Look in the mirror and ask yourself—
“What haven’t I said to my mother?”
You were once young.
Now, not so young.
Yet, you’re still young
According to your mother and the women of your village.
One day you won’t have more time to talk to her.
She will join the ever expanding legacy
of Caribbean caretakers.
With the sound of her sucking teeth at you still in your head and
The loud complaints while she cleaned house making you
chuckle In Remembrance.
At the funeral they will want you to supersede normal human behavior,
Throw your body forward, and look upon her unmoving chest.
They will want to know who her favorite artist was and
Who she was when she was alone,
All the things they should’ve asked her before she was gone,
Before she was no soul, just bone and dust.
You of course won’t know the answers to the questions for you’ve known
your mother your entire life but
She’s only known you for a portion of hers.
You will ask yourself,
“Did I do enough?”
Who is to say?
She will be dead and you will be alone.
Maybe there’s something you will say to your mother
Or you will only have what’s left of her to cope with.
It will have to be enough for you to have the memories.
so i grew up and then i understood
Anguillians talk about death like young people talk about records.
“have you heard that new–”
“you hear that–”
The deaths pile up but numbers never seem to change. For every death there is a birth.
An aunty you never had know of.
A cousin to provide you tears.
a matriarchal patriarchy. complicated land of democracy. rainbows blossoming through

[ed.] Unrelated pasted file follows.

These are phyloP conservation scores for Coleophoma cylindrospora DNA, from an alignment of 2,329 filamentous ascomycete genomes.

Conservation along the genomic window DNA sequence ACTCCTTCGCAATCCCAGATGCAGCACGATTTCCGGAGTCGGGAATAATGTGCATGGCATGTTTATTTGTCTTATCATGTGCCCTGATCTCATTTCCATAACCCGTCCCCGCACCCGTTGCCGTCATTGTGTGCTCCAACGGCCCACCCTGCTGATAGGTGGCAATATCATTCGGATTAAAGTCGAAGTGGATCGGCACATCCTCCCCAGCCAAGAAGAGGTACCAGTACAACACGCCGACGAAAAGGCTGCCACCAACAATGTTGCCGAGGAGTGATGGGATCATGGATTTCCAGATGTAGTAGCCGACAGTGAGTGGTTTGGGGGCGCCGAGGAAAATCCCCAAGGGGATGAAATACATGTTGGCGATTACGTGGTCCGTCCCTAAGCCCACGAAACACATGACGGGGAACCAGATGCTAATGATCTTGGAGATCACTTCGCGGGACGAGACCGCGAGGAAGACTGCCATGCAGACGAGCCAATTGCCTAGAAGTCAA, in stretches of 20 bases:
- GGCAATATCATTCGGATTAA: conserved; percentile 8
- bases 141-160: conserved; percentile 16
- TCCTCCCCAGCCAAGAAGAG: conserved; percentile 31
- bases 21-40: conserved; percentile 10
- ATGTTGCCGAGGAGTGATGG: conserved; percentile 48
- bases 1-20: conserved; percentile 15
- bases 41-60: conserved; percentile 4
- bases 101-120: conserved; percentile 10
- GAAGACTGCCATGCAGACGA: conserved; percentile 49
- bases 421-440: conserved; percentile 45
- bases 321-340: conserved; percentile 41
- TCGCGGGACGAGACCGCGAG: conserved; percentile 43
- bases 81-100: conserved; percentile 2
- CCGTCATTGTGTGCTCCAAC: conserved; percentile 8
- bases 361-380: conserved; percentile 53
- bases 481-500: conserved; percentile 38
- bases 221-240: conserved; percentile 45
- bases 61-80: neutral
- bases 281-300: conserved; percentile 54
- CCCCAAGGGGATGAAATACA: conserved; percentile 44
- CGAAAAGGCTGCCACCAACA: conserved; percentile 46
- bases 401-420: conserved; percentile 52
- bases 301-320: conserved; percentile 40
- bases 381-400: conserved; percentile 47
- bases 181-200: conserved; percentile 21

guinep and mango and plum and gossip.
Like stories of death that leave the room drivel, children reminding elders to tighten jaws, to
keep saliva inside.
Back ini old days the Village Crier would find the person who people had dead and go tell the
village bout so-and-so
who had dead
on what day
at what hour
doing what and where
‘wit who knows who boy.’
My Mammie tell me she sister had drown. I did near drown mi’self a good few times.
Water does do what it want.
We just people. We can’t control it.
My uncle. He did die in a plane crash. It was he plane too. It wasn’t he fault.
He was just a man. He couldn’t control it.
I loss people ini water.
I loss people on land. People close to me.
I’m just one person. I can’t control it.
Anguillians talk about death easy as talking about TV.
I didn’t used to understand it.
It used to make me mad-mad — how dey could speak on it so easy?
but then I saw the news.
People getting shot. People getting stabbed.
Then I read, and I read some more.
And I left home for the first time and now I think I understand why
Anguillians talk about death as easy as talking about TV.
House and Home
She stands amidst the sea.
Home I’ve outgrown.
Home unknown —
House is two West Indian stories tall
And sunset pink with verandas wrapped around.
Home is white sandy beaches;
Water I trust could consume, but won’t.
Comfort is she,
Tranquility wrapped in blue.
Karee-Anne Rogers is a fourth-year student at the University of Pittsburgh studying Africana Studies and English Writing. Her family hails from Anguilla.